Although the dollar has strengthened during the Wednesday, gold has proved to be resilient with some support from a decline in bond yields and uncertainty surrounding US economic policies.
Gold prices moved higher in early US trading on Tuesday with a test of resistance towards $1,190 as the dollar lost ground.
There was a slightly weaker than expected reading for US job openings at 5.52mn for November from a downwardly-revised 5.45mn the previous month. The data suggested a possible slight slowdown in the labour market, although the overall impact was very limited.
The dollar was unable to gain any fresh buying momentum, although losses were also very limited as narrow ranges prevailed with USD/JPY finding strong support on approach to the 115.00 area.
A US rally and firmer tone in US equities triggered a retreat back to below $1,185, but there was solid buying support on dips as stocks retreated late in the session.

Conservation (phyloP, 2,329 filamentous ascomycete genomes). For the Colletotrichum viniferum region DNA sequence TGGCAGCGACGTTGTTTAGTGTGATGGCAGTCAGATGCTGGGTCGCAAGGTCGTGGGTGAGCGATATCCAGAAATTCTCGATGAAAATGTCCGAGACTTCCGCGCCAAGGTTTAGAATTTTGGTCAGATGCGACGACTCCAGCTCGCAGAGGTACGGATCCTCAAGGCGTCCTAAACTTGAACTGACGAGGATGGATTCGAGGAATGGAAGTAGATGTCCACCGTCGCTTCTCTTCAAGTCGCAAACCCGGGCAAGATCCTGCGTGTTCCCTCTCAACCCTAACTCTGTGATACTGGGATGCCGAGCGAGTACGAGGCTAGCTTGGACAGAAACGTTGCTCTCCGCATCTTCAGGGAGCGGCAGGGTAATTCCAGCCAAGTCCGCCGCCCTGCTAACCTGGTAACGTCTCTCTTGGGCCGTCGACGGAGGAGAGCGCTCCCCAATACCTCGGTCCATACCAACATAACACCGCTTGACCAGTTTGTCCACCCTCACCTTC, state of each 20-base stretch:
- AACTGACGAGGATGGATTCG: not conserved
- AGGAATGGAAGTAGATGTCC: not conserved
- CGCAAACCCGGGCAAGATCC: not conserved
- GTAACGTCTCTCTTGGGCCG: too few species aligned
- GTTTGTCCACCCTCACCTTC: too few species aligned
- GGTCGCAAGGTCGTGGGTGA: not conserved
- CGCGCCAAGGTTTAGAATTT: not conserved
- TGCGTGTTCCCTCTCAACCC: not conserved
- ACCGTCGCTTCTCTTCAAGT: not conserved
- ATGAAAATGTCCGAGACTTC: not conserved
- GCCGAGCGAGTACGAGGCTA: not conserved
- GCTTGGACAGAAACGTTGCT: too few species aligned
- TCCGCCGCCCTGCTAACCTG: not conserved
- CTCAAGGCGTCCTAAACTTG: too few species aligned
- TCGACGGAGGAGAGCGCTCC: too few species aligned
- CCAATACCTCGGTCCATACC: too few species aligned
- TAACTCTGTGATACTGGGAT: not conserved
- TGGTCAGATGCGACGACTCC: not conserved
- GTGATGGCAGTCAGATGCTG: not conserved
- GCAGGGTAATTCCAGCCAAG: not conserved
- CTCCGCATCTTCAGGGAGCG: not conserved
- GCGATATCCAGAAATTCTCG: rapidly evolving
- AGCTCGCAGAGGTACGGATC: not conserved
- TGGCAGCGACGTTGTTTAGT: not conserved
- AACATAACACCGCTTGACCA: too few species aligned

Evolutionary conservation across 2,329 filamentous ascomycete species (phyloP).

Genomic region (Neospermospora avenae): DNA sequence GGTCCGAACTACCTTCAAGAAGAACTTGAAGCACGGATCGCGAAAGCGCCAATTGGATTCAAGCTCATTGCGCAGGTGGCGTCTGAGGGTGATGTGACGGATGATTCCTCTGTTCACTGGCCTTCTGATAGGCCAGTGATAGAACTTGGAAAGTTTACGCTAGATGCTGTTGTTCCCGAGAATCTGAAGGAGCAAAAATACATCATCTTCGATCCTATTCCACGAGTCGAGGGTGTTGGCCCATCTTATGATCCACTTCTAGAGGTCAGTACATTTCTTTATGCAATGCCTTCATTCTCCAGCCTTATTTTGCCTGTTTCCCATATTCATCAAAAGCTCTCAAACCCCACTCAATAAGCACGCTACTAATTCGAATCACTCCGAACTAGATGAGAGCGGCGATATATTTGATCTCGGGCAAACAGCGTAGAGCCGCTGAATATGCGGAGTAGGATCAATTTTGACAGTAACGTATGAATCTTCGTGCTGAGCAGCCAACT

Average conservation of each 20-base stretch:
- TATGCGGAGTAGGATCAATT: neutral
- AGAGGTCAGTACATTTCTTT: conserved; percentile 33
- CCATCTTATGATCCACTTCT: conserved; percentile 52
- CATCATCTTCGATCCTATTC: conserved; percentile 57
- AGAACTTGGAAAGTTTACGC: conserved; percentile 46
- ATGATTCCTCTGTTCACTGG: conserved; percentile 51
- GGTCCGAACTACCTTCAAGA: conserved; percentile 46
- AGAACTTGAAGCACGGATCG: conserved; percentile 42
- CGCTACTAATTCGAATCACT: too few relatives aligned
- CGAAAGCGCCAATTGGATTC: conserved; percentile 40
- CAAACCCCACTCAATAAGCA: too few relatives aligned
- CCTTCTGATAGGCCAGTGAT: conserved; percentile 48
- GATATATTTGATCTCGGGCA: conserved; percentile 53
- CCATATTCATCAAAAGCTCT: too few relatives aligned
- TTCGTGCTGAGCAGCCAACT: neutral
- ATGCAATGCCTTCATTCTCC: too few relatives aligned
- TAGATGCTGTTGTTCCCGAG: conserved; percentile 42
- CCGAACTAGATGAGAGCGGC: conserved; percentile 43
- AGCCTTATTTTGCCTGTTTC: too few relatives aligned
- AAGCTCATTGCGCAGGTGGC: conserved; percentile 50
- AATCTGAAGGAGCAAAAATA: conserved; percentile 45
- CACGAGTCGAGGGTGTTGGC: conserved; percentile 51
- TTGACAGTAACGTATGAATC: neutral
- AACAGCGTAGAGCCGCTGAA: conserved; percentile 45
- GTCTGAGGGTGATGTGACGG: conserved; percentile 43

Gold edged higher during Wednesday’s Asian session with further evidence of physical demand out of China helping to underpin prices.
The dollar was able to gain further support in Europe on Wednesday with USD/JPY moving back above 116.00, while EUR/USD retreated to test support at 1.0500. US bond yields edged lower, however, with US 10-year yields below 2.40% and gold was able to resist significant selling interest.
There was an important element of uncertainty surrounding US economic policies and caution ahead of Trump’s scheduled press conference later on Wednesday. European equity markets moved higher, however, which did not suggests any significant underlying risk aversion in the market and gold drifted towards $1,187 ahead of the US open.
There are no major economic data releases due during the New York session and markets are likely to take their cue from Trump’s press conference, although there is a possibility that there will be little of substance.
Gold prices will tend to lose ground if there is a strong commitment to fiscal expansion with the risk of choppy trading conditions.